On Saturday, April 11, there were a total of 16 members of the Diversion Program at four locations: the Wayne National Forest, Amesville Township, Lodi Township and Alexander Township. Director of the Diversion Program Josh Bishop said there were more than 2,000 tires collected.
The company used to collect the tires in semi-truck trailers brought them back to Columbus, where the company is located, and to weigh the contents of the trailers to figure out exactly how many tires were collected. The Diversion Program’s event “helps eliminate some of (the tire dumping problem) because it gives people another option,” Bishop said.
“Both Athens County and our ACE participants benefit from these activities,” Blackburn said in the release. “The participants engage in community service opportunities while cleaning up Athens County.”
Tires were accepted between 8 a.m. and 2 p.m. The group collected tires that did not exceed 54 inches in height and/or 16 inches in width and had to be free of water, dirt and mud upon collection, according to the release from the Athens County Prosecutor’s Office.
Due to weight constraints set by state law, the tire collection had to be capped at 1,200 tires at each location, and the Wayne National Forest location reached that limit.
“I’ve worked with the Prosecutor’s Office on four occasions so far for this type of support and it’s always gone well,” Ann Cunningham, Ames Township trustee who took part in hosting the event, said in the release. I’ve had two tire disposals, painted the township community room and had diversion workers help us trim trees along the road. The workers show up, they’re motivated, physically able, polite and willing to participate in a team environment. I hope that it shows them that they made a poor choice, but they’ll not be condemned for it. They have a chance to work their way out of a bad situation, and move on.”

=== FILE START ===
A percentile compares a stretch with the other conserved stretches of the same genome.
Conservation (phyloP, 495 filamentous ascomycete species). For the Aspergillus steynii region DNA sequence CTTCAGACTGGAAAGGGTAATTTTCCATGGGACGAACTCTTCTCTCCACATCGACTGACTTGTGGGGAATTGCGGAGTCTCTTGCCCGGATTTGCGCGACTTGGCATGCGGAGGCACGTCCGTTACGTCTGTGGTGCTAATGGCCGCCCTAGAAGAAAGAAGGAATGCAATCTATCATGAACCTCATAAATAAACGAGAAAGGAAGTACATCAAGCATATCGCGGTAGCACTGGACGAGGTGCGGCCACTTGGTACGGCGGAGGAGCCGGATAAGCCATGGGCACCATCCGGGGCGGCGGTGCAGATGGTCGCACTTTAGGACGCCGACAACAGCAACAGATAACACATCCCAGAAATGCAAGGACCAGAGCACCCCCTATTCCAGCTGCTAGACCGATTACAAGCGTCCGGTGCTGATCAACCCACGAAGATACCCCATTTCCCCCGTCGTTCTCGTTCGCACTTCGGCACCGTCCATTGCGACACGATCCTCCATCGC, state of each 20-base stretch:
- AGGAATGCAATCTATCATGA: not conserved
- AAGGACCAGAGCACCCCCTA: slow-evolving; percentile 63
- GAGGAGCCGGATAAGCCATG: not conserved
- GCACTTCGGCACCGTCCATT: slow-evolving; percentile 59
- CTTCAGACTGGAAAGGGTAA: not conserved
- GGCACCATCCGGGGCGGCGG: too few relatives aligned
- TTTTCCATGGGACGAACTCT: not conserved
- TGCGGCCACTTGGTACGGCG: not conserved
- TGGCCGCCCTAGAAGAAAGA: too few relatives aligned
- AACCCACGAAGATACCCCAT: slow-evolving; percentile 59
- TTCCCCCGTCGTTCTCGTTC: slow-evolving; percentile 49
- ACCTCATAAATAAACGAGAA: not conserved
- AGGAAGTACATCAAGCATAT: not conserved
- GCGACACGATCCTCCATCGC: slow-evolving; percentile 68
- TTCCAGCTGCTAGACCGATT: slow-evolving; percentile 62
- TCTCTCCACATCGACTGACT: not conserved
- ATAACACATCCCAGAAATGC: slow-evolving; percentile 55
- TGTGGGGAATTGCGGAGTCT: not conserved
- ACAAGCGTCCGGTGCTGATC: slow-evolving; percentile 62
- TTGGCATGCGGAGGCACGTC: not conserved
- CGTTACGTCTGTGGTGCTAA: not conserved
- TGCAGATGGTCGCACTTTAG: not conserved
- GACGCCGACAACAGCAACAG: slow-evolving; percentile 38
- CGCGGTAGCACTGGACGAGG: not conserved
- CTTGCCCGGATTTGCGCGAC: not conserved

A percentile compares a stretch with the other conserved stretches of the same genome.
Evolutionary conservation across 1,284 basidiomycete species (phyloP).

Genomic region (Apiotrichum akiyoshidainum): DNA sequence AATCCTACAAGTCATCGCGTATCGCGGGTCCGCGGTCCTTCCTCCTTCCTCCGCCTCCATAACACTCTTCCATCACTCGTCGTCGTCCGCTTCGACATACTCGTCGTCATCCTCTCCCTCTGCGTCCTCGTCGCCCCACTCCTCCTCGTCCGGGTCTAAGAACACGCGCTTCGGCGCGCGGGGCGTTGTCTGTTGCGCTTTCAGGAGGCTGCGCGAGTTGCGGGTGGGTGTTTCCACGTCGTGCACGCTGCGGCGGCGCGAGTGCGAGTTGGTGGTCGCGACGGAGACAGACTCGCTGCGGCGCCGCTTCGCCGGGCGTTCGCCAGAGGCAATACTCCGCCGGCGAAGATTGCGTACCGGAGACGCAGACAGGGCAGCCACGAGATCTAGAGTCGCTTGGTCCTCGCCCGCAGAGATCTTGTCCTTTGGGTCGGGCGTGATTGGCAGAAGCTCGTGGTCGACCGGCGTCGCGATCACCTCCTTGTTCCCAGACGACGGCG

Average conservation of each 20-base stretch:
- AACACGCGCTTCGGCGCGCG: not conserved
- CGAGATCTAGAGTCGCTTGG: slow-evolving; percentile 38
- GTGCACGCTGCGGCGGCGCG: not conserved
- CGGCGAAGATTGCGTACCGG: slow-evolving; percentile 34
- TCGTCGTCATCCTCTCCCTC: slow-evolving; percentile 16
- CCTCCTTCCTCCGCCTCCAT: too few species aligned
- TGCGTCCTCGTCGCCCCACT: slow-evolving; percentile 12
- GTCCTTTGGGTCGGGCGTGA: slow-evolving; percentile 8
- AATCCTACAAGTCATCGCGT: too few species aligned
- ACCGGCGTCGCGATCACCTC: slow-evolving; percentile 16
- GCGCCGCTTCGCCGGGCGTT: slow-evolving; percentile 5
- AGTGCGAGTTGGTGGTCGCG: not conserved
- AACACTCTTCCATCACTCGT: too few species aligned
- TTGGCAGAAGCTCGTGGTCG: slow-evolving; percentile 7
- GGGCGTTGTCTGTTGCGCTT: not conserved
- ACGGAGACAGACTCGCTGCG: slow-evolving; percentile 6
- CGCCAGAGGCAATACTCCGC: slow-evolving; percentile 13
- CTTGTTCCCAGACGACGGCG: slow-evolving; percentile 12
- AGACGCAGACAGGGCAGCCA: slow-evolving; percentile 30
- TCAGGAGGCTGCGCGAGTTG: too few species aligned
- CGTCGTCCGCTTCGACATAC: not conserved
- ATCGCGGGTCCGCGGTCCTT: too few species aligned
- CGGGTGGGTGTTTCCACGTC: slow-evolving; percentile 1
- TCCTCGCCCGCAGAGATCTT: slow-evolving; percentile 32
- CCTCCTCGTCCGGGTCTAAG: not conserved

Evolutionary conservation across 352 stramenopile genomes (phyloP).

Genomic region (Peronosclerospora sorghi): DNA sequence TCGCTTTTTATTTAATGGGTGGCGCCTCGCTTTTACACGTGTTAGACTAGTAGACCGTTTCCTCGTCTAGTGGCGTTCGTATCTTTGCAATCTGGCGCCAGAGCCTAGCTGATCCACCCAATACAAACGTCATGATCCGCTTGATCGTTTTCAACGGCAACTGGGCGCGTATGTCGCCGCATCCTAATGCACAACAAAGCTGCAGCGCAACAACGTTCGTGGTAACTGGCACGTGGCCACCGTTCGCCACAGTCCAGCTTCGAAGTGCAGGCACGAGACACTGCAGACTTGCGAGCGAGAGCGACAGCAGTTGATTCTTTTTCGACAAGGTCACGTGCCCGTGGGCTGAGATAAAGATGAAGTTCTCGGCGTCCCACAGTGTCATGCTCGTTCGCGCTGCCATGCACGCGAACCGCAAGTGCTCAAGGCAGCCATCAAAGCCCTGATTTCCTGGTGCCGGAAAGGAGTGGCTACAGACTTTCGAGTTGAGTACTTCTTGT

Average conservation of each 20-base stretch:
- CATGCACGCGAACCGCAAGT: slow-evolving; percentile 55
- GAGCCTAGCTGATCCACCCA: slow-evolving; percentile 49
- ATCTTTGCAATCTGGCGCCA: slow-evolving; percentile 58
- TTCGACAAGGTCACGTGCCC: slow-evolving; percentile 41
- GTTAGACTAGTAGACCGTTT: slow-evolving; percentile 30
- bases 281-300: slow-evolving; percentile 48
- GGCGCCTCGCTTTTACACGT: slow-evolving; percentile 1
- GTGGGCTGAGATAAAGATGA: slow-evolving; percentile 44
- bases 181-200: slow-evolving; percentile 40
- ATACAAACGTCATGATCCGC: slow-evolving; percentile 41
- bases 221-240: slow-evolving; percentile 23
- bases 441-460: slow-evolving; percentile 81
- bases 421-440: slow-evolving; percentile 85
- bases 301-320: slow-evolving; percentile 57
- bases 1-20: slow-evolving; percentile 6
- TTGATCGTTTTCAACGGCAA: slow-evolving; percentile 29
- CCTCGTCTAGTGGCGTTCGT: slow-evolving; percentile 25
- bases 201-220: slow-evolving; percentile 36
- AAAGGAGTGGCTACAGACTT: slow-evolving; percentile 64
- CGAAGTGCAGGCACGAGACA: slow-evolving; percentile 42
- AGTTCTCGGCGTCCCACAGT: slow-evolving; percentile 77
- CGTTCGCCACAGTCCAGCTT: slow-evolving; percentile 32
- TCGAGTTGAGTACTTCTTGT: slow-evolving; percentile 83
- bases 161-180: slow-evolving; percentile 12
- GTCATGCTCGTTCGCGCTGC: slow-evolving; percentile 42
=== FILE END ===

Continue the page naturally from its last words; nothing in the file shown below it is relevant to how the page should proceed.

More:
Bishop said that the diversion program will hold their next tire collection event in the fall, although there is no date set yet. As far as the health department’s involvement, Cooper said that the Athens City-County Health Department will team up with the other local organizations to host two more events before the end of June, when their grant from the Ohio EPA is up. The grant covers eight tire cleanup events in Athens County and eight in Hocking County, and is what made the free collection on April 11 possible. The health department has applied for more grant funding to go into effect for the cycle beginning July 1.
Roger Bail of the Athens-Hocking Solid Waste Management District manages the grant for the health department because in previous years if the health department submitted the grant request to the Ohio EPA, only Athens County would receive funding for the tire cleanups. But because Bail submitted the request from the Athens-Hocking Solid Waste District, Hocking County also receives funding.
Last year, the district received $28,290 in funding. Bail explained that there is not yet a total known for this year because the grant provides a base of $3,180 at the beginning of the cycle, and everything else from there is reimbursement based on scrap tires collected.
The grant has served Bern Township, Wayne National Forest, Alexander Township, Laurel Township, Starr Township, Benton Township and the Hocking County Fairgrounds, among others, throughout 2014 and 2015.
If you notice any suspicious behavior or tires disposed of improperly, you are encouraged to alert the Ohio EPA. The closest branch is the Southeast District Office located in Logan at (800) 686-7330.
Kelly is a junior who cannot believe she is already more than halfway done with her time in the E.W. Scripps School of Journalism. Aside from College Green, she spends her time writing for OU’s College of Health Sciences and Professions and working on the Young African Leaders Initiative through the Institute for International Journalism…